c. received any proceeds or other funds in connection with the mortgage lending process that he or she knew resulted from the making of any material misstatement, misrepresentation or omission during the mortgage lending process that was made with the intent that the misstatement, misrepresentation, omission would be relied on by a mortgage lender, a borrower; or any other person or entity involved in the mortgage lending process;

d. received any proceeds or other funds in connection with the mortgage lending process that he or she knew resulted from the use of any material misstatement, misrepresentation, omission during the mortgage lending process that was made with the intent that the material misstatement misrepresentation, omission would be relied on by a mortgage lender, a borrower; or any other person or entity involved in the mortgage lending process;

e. filed or caused to be filed with the clerk of the circuit court for any Florida county a document involved in the mortgage lending process which contained a material misstatement, misrepresentation, or omission.

Regarding the enhancement provision listed in § 817.545(5)(b) Fla. Stat., the standard jury instructions for mortgage fraud provide:

If you find that the defendant guilty of Mortgage Fraud, you must also determine if the State proved beyond a reasonable doubt whether the loan value stated on documents used in the mortgage lending process exceeded $100,000. § 817.545(2)(a) & (b) Fla. Stat.

Definition of Documents in Mortgage Lending Process for the Mortgage Fraud Statute

Florida law defines the term “documents involved in the mortgage lending process” to include the following:

  • mortgages;
  • deeds;
  • HUD-1 settlement statements;
  • appraisal reports;
  • surveys;
  • inspection reports;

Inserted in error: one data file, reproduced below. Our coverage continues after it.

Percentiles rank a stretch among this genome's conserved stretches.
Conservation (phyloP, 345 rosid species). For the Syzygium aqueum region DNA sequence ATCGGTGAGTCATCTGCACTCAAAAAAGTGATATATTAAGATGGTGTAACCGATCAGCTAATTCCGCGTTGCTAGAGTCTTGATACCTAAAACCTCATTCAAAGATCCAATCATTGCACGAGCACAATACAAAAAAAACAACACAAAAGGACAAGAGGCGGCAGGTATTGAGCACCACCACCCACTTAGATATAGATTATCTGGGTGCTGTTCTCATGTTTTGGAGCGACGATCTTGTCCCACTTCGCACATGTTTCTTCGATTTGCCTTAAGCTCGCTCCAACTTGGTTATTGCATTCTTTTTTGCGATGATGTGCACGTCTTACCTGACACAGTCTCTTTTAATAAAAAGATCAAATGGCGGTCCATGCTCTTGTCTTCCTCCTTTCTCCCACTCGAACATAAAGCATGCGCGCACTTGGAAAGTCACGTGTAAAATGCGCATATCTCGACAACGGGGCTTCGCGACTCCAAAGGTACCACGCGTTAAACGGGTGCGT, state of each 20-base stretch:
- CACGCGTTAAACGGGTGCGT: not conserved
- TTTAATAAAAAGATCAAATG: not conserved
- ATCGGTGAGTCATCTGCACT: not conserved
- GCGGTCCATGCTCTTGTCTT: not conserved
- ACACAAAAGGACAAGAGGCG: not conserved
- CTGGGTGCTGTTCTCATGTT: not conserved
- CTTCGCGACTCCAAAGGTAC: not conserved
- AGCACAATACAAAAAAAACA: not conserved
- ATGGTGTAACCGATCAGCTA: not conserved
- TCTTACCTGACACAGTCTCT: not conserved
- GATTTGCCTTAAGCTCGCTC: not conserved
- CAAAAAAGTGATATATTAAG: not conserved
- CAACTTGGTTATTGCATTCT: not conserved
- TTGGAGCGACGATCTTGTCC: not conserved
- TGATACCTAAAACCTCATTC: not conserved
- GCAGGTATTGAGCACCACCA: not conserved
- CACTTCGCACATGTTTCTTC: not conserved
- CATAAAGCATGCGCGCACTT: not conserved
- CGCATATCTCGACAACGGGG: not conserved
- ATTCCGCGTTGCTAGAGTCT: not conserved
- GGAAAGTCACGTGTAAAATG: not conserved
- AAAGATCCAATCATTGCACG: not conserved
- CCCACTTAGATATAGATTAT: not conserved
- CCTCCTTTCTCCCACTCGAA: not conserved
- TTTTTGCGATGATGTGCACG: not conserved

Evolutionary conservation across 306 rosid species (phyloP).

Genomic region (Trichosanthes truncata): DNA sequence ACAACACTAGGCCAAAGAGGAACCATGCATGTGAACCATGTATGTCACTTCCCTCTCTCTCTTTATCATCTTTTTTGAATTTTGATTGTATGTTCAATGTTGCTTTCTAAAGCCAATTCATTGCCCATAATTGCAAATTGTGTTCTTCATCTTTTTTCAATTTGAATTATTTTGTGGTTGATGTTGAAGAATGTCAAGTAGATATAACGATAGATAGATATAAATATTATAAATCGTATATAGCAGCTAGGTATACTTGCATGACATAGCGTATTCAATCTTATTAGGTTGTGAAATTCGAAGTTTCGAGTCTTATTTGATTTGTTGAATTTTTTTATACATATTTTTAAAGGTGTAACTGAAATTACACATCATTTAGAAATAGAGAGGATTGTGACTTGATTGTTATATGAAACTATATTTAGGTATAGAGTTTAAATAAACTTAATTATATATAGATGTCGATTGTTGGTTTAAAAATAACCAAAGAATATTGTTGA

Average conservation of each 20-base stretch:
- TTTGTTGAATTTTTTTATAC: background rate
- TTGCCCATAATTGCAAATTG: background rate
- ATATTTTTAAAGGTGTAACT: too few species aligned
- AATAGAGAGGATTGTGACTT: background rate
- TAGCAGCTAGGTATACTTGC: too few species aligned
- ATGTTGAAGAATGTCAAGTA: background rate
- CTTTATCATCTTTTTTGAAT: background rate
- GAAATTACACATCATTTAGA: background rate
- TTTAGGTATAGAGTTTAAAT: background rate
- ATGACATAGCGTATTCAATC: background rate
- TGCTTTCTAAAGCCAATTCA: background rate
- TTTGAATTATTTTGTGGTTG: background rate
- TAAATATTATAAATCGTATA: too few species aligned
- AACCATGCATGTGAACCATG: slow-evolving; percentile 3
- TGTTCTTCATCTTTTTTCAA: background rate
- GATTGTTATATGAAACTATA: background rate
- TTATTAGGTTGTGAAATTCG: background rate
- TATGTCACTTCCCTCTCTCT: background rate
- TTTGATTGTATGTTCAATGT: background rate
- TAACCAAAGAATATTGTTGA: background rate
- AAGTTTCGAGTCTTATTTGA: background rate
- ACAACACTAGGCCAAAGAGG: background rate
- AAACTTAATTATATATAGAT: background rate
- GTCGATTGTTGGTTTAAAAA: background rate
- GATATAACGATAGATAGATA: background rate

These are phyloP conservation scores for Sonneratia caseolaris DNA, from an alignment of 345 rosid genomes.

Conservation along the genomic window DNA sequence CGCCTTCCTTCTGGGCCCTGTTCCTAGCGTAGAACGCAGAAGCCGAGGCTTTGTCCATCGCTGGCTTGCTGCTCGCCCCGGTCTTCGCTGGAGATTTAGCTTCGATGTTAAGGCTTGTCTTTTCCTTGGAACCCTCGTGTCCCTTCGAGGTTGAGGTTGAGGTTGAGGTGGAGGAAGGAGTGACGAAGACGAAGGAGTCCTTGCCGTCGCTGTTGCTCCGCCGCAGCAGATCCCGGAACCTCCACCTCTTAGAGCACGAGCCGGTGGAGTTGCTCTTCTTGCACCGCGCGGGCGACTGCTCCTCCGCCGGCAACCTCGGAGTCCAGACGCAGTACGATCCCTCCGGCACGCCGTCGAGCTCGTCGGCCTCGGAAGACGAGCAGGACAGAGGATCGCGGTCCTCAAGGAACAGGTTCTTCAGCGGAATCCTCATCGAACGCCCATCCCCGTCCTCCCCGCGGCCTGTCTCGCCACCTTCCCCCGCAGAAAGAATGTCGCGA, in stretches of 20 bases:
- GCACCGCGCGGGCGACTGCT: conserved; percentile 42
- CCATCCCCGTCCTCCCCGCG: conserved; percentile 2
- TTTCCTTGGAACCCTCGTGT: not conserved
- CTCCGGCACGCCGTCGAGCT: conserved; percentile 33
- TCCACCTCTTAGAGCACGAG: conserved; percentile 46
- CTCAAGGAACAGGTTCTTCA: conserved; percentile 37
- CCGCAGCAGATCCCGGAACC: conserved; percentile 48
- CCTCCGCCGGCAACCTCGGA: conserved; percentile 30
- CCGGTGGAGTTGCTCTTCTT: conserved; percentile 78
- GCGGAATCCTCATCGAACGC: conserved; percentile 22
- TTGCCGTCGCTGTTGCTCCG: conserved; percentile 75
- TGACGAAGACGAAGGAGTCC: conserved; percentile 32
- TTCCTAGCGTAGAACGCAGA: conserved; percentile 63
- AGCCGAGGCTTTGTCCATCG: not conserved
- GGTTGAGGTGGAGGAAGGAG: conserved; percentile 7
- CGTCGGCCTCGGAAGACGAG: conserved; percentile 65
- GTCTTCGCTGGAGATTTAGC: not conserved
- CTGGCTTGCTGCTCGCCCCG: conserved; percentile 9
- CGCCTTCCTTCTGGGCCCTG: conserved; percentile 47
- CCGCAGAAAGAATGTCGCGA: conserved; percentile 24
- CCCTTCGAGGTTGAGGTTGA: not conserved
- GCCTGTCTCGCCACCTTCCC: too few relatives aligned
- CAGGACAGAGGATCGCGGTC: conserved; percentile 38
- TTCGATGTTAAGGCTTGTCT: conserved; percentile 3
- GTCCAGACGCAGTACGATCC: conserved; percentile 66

• uniform residential loan applications;
  • other loan applications;
  • supporting personal documentation for loan applications including:
    • W-2 forms;
    • payroll stubs;
    • bank statements;
    • credit reports;
    • tax returns;
    • verifications of income and employment; and
    • any required disclosures.

Florida law defines the term “knowingly” in the context of a mortgage fraud case to mean that the defendant is aware of the act and is not acting through ignorance, mistake or accident.

In a mortgage fraud case in Florida, the term “material” is defined to mean a fact a reasonable person would use to decide whether to do or not to do something. A fact is material if it has the capacity or natural tendency to influence a person’s decision. Any misrepresentation or concealment must be reasonably calculated to deceive persons of ordinary prudence and comprehension. Definition. § 817.545(1) Fla. Stat.

Florida law defines the term “mortgage lending process” to mean “the process through which a person seeks or obtains a residential mortgage loan, including, but not limited to, the solicitation, application or origination, negotiation of terms, third-party provider services, underwriting, signing and closing, and funding of the loan.”

This article was last updated on Friday, July 31, 2020.